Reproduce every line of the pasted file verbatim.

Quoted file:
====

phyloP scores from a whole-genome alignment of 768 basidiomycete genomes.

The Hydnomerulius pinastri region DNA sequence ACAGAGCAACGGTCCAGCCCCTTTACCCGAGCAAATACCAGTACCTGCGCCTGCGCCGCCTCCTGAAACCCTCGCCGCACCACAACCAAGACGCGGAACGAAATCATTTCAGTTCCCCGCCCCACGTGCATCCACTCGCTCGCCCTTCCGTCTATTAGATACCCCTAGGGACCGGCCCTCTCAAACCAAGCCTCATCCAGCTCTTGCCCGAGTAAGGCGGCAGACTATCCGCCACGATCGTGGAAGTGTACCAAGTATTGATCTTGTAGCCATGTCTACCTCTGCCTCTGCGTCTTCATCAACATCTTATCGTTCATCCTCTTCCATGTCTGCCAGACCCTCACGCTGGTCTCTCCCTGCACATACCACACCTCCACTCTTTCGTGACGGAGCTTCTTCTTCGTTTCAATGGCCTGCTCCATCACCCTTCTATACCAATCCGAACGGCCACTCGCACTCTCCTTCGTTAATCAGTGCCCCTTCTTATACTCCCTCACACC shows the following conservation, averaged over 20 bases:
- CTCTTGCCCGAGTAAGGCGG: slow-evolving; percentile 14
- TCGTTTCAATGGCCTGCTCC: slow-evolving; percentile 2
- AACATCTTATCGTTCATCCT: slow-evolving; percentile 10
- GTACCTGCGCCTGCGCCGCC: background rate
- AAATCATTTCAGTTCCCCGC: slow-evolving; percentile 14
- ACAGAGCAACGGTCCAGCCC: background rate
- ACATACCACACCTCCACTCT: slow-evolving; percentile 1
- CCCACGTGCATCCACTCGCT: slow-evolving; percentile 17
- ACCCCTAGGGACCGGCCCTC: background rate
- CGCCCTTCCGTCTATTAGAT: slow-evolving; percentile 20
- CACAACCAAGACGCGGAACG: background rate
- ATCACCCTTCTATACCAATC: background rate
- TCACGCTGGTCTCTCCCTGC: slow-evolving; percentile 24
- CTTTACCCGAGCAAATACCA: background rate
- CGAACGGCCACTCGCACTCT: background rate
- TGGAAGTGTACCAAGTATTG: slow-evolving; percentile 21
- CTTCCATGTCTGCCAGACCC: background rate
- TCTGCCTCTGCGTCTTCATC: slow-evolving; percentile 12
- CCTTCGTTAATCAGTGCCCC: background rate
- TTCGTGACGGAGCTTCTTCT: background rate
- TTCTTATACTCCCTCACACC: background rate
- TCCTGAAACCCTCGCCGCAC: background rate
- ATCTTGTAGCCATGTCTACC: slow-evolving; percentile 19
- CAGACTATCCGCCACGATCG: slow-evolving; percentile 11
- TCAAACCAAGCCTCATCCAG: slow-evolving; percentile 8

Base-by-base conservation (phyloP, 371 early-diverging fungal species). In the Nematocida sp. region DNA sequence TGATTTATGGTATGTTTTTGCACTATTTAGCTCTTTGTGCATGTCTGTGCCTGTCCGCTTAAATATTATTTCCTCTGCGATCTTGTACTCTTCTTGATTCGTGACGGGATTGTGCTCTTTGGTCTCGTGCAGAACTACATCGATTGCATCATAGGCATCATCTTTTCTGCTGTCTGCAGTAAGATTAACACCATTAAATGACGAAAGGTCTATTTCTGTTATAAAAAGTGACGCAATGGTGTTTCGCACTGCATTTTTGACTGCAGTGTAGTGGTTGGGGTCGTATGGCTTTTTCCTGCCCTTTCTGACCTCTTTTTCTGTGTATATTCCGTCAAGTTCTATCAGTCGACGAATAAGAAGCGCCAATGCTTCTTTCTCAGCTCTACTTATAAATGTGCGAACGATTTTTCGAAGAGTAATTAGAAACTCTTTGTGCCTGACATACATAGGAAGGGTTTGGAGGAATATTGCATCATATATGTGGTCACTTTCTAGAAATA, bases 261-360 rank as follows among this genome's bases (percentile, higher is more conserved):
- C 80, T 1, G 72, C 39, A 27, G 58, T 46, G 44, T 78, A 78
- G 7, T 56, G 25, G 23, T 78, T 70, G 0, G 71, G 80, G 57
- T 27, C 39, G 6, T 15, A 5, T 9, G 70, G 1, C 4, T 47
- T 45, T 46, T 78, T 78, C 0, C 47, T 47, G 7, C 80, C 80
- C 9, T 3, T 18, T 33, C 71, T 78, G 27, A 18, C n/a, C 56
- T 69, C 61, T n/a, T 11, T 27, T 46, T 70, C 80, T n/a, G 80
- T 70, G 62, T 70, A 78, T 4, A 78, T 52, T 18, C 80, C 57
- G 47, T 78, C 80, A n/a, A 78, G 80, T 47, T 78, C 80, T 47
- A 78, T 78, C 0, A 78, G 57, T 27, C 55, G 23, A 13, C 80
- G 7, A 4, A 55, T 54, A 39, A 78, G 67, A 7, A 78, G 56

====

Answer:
phyloP scores from a whole-genome alignment of 768 basidiomycete genomes.

The Hydnomerulius pinastri region DNA sequence ACAGAGCAACGGTCCAGCCCCTTTACCCGAGCAAATACCAGTACCTGCGCCTGCGCCGCCTCCTGAAACCCTCGCCGCACCACAACCAAGACGCGGAACGAAATCATTTCAGTTCCCCGCCCCACGTGCATCCACTCGCTCGCCCTTCCGTCTATTAGATACCCCTAGGGACCGGCCCTCTCAAACCAAGCCTCATCCAGCTCTTGCCCGAGTAAGGCGGCAGACTATCCGCCACGATCGTGGAAGTGTACCAAGTATTGATCTTGTAGCCATGTCTACCTCTGCCTCTGCGTCTTCATCAACATCTTATCGTTCATCCTCTTCCATGTCTGCCAGACCCTCACGCTGGTCTCTCCCTGCACATACCACACCTCCACTCTTTCGTGACGGAGCTTCTTCTTCGTTTCAATGGCCTGCTCCATCACCCTTCTATACCAATCCGAACGGCCACTCGCACTCTCCTTCGTTAATCAGTGCCCCTTCTTATACTCCCTCACACC shows the following conservation, averaged over 20 bases:
- CTCTTGCCCGAGTAAGGCGG: slow-evolving; percentile 14
- TCGTTTCAATGGCCTGCTCC: slow-evolving; percentile 2
- AACATCTTATCGTTCATCCT: slow-evolving; percentile 10
- GTACCTGCGCCTGCGCCGCC: background rate
- AAATCATTTCAGTTCCCCGC: slow-evolving; percentile 14
- ACAGAGCAACGGTCCAGCCC: background rate
- ACATACCACACCTCCACTCT: slow-evolving; percentile 1
- CCCACGTGCATCCACTCGCT: slow-evolving; percentile 17
- ACCCCTAGGGACCGGCCCTC: background rate
- CGCCCTTCCGTCTATTAGAT: slow-evolving; percentile 20
- CACAACCAAGACGCGGAACG: background rate
- ATCACCCTTCTATACCAATC: background rate
- TCACGCTGGTCTCTCCCTGC: slow-evolving; percentile 24
- CTTTACCCGAGCAAATACCA: background rate
- CGAACGGCCACTCGCACTCT: background rate
- TGGAAGTGTACCAAGTATTG: slow-evolving; percentile 21
- CTTCCATGTCTGCCAGACCC: background rate
- TCTGCCTCTGCGTCTTCATC: slow-evolving; percentile 12
- CCTTCGTTAATCAGTGCCCC: background rate
- TTCGTGACGGAGCTTCTTCT: background rate
- TTCTTATACTCCCTCACACC: background rate
- TCCTGAAACCCTCGCCGCAC: background rate
- ATCTTGTAGCCATGTCTACC: slow-evolving; percentile 19
- CAGACTATCCGCCACGATCG: slow-evolving; percentile 11
- TCAAACCAAGCCTCATCCAG: slow-evolving; percentile 8

Base-by-base conservation (phyloP, 371 early-diverging fungal species). In the Nematocida sp. region DNA sequence TGATTTATGGTATGTTTTTGCACTATTTAGCTCTTTGTGCATGTCTGTGCCTGTCCGCTTAAATATTATTTCCTCTGCGATCTTGTACTCTTCTTGATTCGTGACGGGATTGTGCTCTTTGGTCTCGTGCAGAACTACATCGATTGCATCATAGGCATCATCTTTTCTGCTGTCTGCAGTAAGATTAACACCATTAAATGACGAAAGGTCTATTTCTGTTATAAAAAGTGACGCAATGGTGTTTCGCACTGCATTTTTGACTGCAGTGTAGTGGTTGGGGTCGTATGGCTTTTTCCTGCCCTTTCTGACCTCTTTTTCTGTGTATATTCCGTCAAGTTCTATCAGTCGACGAATAAGAAGCGCCAATGCTTCTTTCTCAGCTCTACTTATAAATGTGCGAACGATTTTTCGAAGAGTAATTAGAAACTCTTTGTGCCTGACATACATAGGAAGGGTTTGGAGGAATATTGCATCATATATGTGGTCACTTTCTAGAAATA, bases 261-360 rank as follows among this genome's bases (percentile, higher is more conserved):
- C 80, T 1, G 72, C 39, A 27, G 58, T 46, G 44, T 78, A 78
- G 7, T 56, G 25, G 23, T 78, T 70, G 0, G 71, G 80, G 57
- T 27, C 39, G 6, T 15, A 5, T 9, G 70, G 1, C 4, T 47
- T 45, T 46, T 78, T 78, C 0, C 47, T 47, G 7, C 80, C 80
- C 9, T 3, T 18, T 33, C 71, T 78, G 27, A 18, C n/a, C 56
- T 69, C 61, T n/a, T 11, T 27, T 46, T 70, C 80, T n/a, G 80
- T 70, G 62, T 70, A 78, T 4, A 78, T 52, T 18, C 80, C 57
- G 47, T 78, C 80, A n/a, A 78, G 80, T 47, T 78, C 80, T 47
- A 78, T 78, C 0, A 78, G 57, T 27, C 55, G 23, A 13, C 80
- G 7, A 4, A 55, T 54, A 39, A 78, G 67, A 7, A 78, G 56